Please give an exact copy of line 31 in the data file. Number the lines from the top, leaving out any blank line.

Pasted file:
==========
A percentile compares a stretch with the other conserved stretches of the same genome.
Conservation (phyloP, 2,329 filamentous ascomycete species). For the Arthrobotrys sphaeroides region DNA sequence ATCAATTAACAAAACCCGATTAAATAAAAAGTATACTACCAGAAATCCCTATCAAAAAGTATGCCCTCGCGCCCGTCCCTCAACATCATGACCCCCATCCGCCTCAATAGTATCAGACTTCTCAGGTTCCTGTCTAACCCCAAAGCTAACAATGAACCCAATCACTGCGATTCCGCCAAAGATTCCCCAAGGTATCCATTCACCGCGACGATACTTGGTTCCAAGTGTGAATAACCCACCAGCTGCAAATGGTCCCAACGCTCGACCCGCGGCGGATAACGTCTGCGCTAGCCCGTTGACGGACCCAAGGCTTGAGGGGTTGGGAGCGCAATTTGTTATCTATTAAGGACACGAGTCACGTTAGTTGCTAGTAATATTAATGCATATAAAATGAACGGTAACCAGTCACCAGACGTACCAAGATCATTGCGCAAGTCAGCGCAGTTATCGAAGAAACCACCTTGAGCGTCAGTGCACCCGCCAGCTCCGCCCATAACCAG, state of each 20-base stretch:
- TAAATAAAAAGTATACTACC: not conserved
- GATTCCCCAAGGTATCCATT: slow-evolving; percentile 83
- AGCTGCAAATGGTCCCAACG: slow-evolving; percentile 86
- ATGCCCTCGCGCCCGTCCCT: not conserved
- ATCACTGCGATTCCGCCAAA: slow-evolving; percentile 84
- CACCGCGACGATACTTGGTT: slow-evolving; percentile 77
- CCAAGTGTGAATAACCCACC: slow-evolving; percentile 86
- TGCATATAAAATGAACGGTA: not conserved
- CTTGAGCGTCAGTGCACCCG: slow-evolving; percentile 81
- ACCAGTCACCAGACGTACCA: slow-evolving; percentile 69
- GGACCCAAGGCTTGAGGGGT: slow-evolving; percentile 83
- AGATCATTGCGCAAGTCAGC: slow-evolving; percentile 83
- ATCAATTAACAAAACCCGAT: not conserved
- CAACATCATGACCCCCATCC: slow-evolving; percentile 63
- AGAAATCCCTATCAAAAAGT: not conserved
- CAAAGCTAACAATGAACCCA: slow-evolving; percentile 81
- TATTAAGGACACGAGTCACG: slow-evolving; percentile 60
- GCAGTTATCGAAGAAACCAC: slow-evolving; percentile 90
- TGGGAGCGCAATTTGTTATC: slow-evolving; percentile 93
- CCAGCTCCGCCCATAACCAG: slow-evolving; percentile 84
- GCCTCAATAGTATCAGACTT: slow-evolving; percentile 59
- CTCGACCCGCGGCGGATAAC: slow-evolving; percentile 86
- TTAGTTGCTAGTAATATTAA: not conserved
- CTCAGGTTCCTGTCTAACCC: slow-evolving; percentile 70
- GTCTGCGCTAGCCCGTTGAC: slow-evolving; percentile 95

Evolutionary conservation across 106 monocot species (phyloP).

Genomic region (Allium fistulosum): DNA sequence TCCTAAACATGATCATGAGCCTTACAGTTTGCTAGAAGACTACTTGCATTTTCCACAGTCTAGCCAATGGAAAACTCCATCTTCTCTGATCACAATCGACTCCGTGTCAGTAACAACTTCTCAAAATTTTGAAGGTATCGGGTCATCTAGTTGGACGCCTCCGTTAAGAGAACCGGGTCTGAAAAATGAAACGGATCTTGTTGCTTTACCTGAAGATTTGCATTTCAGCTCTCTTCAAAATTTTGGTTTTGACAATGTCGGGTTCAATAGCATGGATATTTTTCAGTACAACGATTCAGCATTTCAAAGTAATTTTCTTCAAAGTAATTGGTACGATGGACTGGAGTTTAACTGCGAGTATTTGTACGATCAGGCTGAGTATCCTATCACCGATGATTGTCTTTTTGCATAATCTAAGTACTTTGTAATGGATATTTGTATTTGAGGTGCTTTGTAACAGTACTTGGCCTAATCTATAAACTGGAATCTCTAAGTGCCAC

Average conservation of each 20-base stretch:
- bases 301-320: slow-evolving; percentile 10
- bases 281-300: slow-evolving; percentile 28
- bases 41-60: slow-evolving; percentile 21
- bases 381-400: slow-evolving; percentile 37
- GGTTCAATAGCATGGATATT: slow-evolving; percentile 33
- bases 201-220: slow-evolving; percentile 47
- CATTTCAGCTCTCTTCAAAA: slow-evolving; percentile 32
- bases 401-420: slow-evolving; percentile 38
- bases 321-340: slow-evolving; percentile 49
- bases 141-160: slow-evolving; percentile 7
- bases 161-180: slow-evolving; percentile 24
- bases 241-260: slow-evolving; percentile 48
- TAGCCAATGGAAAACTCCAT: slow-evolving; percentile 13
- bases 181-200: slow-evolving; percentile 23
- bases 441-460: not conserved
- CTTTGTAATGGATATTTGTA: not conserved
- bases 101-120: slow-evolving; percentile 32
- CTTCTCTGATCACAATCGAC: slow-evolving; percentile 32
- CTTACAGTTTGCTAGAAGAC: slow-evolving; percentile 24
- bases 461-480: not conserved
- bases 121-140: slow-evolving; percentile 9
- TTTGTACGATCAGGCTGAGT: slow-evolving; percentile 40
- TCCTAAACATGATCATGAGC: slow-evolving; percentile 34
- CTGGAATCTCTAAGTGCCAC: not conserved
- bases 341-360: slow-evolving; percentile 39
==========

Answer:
- bases 301-320: slow-evolving; percentile 10